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Updated 5:30 PM January 20, 2005
 

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Spotlight: Come (brrr!) sail away

On a cold January morning in Michigan, Jeremy Herr does the unusual: He sets sail.
(Photo by Martin Vloet, U-M Photo Services)

With his boating buddies and equipment in tow, Herr arrives in the early morning at Sand Lake—situated about 50 miles southwest of Ann Arbor—and prepares his craft and himself for a day of iceboating.

Herr, a project associate for Professor Homer Neal in the Physics Department, has captained some sort of watercraft year-round since he began graduate studies here in 1999. A native of Oklahoma, he says it took only a week to become a fan of this pleasant peninsula.

"Basically, the first thing I did when I came to Michigan was sign up for the U-M Sailing Club. Within a week of getting here, I was sailing for the first time," he says. "I was so excited about being on the water. It was the greatest thing ever."

When fellow sailors and U-M graduates Jim Rennell, James Klaas and Carey Jones discovered an unused iceboat in the Sailing Club's boathouse, their interest was piqued.

The friends soon discovered that lack of adequate insurance coverage prevented the team from being able to take the boat out for wintry spins. So, after buying the boat from the team for a hefty $1, Herr and others prepped their two-man craft for her—and their—blustery maiden voyage.

"At first, I was really surprised by how fast you can go. You can get it up to 60 miles per hour, and that's pretty insane," Herr says, holding the motorcycle helmet he wears while riding in his iceboat.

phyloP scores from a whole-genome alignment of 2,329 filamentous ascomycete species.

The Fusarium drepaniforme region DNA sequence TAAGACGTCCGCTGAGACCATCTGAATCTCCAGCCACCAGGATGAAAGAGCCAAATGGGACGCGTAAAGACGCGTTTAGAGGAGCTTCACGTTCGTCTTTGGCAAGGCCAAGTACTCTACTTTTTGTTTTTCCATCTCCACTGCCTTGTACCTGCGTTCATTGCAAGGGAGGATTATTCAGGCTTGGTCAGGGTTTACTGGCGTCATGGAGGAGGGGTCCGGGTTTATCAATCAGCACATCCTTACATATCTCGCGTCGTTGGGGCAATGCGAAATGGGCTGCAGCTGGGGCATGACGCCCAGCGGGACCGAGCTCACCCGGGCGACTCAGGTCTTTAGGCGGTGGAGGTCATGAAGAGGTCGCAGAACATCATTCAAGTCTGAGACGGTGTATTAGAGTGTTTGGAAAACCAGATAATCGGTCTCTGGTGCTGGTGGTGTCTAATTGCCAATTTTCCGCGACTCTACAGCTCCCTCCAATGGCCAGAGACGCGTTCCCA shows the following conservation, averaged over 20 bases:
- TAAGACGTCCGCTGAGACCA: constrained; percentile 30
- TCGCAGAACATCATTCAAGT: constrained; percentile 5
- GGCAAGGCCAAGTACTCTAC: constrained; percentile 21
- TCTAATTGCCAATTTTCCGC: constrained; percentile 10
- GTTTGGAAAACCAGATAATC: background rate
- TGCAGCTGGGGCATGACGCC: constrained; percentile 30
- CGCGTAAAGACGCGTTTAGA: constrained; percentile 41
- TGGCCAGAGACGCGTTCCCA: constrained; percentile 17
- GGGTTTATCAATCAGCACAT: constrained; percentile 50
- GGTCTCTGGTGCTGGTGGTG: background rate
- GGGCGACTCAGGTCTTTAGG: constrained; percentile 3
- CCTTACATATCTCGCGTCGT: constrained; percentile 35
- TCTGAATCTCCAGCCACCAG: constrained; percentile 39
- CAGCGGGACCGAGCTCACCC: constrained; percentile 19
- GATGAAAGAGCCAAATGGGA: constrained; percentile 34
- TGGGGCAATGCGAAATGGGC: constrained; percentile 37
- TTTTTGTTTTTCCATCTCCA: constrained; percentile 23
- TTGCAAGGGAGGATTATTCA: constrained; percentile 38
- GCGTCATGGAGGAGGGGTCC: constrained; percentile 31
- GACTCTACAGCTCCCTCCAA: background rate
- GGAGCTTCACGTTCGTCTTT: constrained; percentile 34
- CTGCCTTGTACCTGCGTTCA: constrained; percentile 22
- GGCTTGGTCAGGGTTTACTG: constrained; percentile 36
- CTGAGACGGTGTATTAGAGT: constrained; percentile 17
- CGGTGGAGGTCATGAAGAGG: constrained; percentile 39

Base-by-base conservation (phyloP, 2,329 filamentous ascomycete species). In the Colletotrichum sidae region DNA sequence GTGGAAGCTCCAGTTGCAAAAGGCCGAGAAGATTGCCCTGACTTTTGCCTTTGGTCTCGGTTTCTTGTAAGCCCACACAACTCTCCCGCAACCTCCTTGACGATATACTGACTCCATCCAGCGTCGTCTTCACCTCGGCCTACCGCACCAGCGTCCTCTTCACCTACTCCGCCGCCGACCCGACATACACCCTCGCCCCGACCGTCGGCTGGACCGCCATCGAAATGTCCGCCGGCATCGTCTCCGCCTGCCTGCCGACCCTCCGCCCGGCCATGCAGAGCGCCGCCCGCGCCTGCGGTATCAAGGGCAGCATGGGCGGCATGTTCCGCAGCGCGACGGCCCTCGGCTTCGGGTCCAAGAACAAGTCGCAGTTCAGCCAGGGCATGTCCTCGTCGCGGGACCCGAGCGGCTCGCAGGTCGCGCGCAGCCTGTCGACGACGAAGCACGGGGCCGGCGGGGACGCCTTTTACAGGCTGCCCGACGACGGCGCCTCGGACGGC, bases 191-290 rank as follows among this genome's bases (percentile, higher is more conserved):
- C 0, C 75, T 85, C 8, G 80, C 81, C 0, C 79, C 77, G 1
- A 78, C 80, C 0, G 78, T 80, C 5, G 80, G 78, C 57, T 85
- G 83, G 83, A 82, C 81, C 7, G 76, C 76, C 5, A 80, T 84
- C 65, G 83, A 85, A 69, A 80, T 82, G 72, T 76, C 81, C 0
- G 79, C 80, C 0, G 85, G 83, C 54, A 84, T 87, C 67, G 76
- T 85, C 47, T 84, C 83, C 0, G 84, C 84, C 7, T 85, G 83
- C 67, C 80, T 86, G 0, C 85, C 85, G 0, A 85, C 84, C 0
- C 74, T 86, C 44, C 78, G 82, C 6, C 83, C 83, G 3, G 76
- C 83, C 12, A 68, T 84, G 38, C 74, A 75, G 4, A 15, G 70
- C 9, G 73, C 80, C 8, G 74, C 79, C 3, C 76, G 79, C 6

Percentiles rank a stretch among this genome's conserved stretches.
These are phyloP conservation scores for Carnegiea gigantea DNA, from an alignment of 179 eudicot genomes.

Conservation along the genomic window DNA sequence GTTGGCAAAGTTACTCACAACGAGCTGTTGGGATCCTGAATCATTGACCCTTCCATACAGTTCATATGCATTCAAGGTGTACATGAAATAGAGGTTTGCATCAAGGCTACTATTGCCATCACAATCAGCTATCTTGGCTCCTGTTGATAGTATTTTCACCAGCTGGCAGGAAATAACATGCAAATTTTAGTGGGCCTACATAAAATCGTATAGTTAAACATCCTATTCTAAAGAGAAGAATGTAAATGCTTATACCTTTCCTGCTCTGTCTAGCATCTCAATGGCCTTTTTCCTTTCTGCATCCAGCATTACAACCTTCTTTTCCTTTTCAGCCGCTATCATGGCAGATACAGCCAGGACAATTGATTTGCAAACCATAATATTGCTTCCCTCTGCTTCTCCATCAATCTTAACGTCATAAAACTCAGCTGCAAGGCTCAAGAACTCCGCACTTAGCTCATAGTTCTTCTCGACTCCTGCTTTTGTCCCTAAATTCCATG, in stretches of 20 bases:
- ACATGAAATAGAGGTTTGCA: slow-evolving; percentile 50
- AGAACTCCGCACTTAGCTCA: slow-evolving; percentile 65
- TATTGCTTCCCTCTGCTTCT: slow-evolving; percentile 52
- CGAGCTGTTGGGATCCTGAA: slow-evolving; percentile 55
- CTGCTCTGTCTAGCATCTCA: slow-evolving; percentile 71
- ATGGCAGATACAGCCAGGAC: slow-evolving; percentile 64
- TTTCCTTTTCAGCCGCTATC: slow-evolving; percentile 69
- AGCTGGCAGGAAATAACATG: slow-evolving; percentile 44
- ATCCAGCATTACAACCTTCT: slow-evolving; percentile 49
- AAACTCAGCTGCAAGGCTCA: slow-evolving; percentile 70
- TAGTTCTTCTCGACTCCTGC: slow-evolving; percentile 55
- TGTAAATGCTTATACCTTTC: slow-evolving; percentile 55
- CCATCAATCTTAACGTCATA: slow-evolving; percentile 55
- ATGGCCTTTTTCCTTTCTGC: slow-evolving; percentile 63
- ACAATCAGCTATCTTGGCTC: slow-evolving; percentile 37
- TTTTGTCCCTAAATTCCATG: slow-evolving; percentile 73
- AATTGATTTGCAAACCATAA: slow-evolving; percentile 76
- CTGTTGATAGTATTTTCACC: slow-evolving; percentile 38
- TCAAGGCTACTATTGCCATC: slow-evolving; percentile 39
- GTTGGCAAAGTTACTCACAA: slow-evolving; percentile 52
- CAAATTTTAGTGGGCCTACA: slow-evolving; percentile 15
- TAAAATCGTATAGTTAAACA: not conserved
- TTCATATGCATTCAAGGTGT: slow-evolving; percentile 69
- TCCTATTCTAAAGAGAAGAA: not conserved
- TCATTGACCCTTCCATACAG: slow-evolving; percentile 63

The boat, a small sailboat-like craft built of wood, rides on runners. During sails, Herr says it is important to monitor the boat constantly to make sure all is shipshape.

"When we're out there, we're constantly checking to make sure that everything's oiled and bolts are tight, because you build your iceboat yourself, so things get loose from time to time," he says.

This winter, Herr says he and his friends might head out a handful of times, depending on ice conditions. He vows that they'll be safer than in years past. Herr recalls one ride on Lake Erie, during which he and a friend hit water and had to dive out of the sinking boat.

"It was fun, but then it got pretty unsafe. If we hadn't jumped out in time, who knows what could have happened?" he says.

When the winter months are over and the weather gets warmer, Herr takes to the lakes again for windsurfing and sailing. In all his pastimes, Herr says it's about having fun without leaving a mess.

"I guess you could say there's an environmental side to what I do," he says. "All the sports I do don't require engines and machines, they're not gas-powered. Everything I use relies on nature for its energy. I think it's incredible that you can get that much speed or that much power just out of the wind."

The lakes aren't quite ready for iceboating yet this winter, but in the meantime Herr promises to find some way to keep himself busy outdoors. He prefers the snow and ice to a warm blanket and a remote control any day.

"I don't have a TV. It boggles my mind how anyone has time for it. Why wouldn't you rather be outside?" he says.

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